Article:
Former Nebraska volleyball standout owns horses and loves to ride
Most people think there are no similarities between horses and winning college volleyball teams.
But not so for former Nebraska volleyball player Lindsay Wischmeier Peterson.
The Lincoln, Neb., native played for the Huskers for four years, including 2000, when the school won its second of five national titles. And now she serves as director of operations for the Husker Volleyball program.
And she has horses. She admits, with her busy work schedule and four sons, there’s not much time to ride. But when she does, she loves it.
She got her own horse in sixth grade, and started riding in 4-H, on play days, and for pleasure around the family farm near Burchard. By the time she was in college, there wasn’t much opportunity to ride.
RETURN TO LINCOLN
After graduating from Nebraska, Peterson spent two years coaching, one in Virginia and one in Colorado, before returning to Lincoln to work with the Husker team.
“That’s one of the first things I did,” she said, when she returned to Nebraska, “was to find a place (near Lincoln) to get my horses here so I could ride more often.”
Barrel racing gives her a chance to fulfill the competitive spirit that sports used to fill. She doesn’t barrel race much, mostly at local jackpots. When the Covid pandemic slowed things down in 2020, she was able to barrel race more.
She and her husband Ty have four children ranging in age from 2 years old to 8. All four enjoy horses and riding. The family just bought a 20-year-old horse this winter, with “more whoa than go,” Peterson said, “so that I feel comfortable with my boys riding in the arena with me, while I’m riding.”
Riding and horses are a great way for her kids to build confidence. “So far, they’re liking horses and that makes my heart happy. And I can use that as my excuse to my husband, for having the horses.”
There are plenty of similarities between volleyball and horses, Peterson said. Both involve physical balance. “With horse riding, you have to have great balance and a sense of feel. That translates to the volleyball court, and movements that strengthen your core and your balance.”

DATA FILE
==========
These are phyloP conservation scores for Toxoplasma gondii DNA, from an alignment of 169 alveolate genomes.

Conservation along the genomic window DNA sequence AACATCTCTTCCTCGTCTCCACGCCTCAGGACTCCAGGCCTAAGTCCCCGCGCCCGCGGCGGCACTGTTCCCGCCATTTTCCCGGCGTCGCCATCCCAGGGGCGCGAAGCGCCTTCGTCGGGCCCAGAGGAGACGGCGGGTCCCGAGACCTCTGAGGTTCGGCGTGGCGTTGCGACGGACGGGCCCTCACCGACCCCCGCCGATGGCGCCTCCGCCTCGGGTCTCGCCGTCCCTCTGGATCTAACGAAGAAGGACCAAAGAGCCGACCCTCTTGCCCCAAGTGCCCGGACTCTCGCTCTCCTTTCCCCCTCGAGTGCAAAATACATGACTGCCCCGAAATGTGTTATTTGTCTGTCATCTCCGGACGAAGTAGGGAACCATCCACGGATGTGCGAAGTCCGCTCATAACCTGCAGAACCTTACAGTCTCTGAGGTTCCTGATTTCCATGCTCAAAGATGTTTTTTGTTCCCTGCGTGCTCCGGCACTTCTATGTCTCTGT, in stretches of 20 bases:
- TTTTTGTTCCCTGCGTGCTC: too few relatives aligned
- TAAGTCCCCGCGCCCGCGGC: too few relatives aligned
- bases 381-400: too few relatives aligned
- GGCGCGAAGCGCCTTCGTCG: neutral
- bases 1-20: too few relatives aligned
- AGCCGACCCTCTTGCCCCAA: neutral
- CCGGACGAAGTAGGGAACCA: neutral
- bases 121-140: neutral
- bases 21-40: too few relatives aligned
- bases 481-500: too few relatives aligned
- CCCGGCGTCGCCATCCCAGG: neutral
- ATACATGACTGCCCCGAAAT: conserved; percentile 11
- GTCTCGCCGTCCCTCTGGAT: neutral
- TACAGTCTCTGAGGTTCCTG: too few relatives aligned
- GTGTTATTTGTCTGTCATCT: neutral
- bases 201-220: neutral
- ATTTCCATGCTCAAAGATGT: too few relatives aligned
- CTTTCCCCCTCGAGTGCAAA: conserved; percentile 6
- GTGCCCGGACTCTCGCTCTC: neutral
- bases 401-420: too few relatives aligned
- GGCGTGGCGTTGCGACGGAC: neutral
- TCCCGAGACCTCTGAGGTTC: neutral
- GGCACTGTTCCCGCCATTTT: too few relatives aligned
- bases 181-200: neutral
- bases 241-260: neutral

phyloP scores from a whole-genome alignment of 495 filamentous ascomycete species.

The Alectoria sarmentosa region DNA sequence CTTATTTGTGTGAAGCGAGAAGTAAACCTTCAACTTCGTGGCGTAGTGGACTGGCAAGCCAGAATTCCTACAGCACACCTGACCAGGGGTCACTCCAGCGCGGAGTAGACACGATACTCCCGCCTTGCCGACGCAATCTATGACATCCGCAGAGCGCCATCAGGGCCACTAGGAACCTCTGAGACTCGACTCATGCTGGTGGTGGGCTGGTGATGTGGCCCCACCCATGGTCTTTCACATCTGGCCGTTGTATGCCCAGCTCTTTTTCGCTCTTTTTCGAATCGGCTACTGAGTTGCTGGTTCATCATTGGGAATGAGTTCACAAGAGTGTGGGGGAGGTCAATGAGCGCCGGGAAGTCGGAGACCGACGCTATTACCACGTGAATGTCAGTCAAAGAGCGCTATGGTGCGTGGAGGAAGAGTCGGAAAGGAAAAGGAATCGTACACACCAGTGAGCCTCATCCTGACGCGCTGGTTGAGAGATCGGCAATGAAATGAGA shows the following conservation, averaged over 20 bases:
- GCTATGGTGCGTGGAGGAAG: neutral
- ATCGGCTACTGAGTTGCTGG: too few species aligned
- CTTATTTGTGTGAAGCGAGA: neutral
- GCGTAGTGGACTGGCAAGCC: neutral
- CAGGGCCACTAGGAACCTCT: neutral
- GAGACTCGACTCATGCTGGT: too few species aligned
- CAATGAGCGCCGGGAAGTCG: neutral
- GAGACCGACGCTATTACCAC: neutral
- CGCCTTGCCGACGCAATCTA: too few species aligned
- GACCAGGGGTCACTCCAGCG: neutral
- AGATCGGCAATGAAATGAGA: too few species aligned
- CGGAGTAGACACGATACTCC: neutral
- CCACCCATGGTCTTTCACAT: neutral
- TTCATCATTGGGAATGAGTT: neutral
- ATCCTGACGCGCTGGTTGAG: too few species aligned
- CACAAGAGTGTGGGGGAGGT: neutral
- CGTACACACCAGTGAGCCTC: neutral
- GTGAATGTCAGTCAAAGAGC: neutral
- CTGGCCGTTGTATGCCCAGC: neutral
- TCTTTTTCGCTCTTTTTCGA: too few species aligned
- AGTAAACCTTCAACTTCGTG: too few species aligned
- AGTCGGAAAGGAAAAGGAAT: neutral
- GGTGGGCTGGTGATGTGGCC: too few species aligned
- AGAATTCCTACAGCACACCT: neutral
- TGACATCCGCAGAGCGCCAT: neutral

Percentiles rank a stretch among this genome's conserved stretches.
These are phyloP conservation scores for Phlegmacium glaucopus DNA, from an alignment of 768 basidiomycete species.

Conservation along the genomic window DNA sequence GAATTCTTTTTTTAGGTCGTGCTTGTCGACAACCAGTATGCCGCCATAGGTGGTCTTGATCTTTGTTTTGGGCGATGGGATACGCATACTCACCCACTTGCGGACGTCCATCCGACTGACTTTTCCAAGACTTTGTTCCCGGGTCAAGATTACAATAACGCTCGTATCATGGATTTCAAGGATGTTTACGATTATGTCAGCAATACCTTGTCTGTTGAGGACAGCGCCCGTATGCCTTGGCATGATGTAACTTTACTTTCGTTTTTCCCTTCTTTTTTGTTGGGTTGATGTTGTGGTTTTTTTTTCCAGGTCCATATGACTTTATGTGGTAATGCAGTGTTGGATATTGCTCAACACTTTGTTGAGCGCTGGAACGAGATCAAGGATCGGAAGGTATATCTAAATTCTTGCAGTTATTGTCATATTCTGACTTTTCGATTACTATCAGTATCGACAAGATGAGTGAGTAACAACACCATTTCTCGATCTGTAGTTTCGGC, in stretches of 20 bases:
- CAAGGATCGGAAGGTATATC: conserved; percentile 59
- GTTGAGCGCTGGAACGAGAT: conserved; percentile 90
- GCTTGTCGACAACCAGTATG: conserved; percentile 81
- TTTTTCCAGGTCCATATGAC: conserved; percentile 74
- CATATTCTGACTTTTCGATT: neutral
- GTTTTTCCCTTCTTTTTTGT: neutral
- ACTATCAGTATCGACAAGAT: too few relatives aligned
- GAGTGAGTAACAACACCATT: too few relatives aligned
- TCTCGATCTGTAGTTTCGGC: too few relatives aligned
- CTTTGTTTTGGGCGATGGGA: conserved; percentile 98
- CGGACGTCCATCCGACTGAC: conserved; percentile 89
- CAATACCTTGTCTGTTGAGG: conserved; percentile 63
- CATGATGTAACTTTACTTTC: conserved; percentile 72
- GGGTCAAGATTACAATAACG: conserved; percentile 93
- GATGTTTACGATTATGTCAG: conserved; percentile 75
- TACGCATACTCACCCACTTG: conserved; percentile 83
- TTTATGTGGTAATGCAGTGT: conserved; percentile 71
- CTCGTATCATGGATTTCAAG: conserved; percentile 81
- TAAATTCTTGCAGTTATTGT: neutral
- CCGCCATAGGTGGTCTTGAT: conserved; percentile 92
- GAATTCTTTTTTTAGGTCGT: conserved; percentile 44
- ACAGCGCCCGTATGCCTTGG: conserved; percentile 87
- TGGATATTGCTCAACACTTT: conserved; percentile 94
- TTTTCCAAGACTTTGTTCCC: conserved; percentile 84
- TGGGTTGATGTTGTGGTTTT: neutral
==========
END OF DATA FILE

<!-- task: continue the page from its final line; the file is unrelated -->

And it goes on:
Emotions are another commonality between the two. Trusting your teammates is important when playing volleyball, and the trust between a horse and rider is important, too. Not being scared of what might happen is another lesson shared by both disciplines.
“Horses can sense fear, and if you’re scared, they’re going to be scared. It’s the same with your teammates. They can sense if you’re scared. At Nebraska, there’s a lot of expectation and pressure, and it’s easy to have fear.”
Both require hard work, too. “You have to work (at riding). You can’t expect your horse to perform if you don’t ride frequently. It’s the same with volleyball. You’re not going to be able to perform if you don’t work at it.”
Recently, she sold a horse to Nebraska head volleyball coach John Cook, who knew how to ride prior to buying the animal. After watching the television series, “Yellowstone,” his desire to ride was reignited. He sometimes comes out to ride at Peterson’s place. “He’s grown to appreciate the outlet” that horse riding provides,” Peterson said.
As director of operations, Peterson is responsible for a variety of tasks at one of the winningest college volleyball programs in the nation. She handles team travel, budgeting, coordinating tournaments and camps, and assisting visiting teams. During her stint as a player for the Huskers, she was a former Husker volleyball captain and one of the greatest defensive players in school history.
With her busy work schedule and four boys, she doesn’t ride as much as she’d like to. But she has plans for retirement.
“I always joke with my husband that when I retire, instead of traveling, I’m going to get a nice trailer and load up my horses and go.”
She wants her sons to soak up the lessons that can be learned from a horse.
“There are a lot of life lessons and things you can learn in a relationship with a horse.”
Horses “are incredible animals. I really enjoy the connection that you can have with them.
“They’re an outlet for me. I find great peace getting on a horse and riding.”
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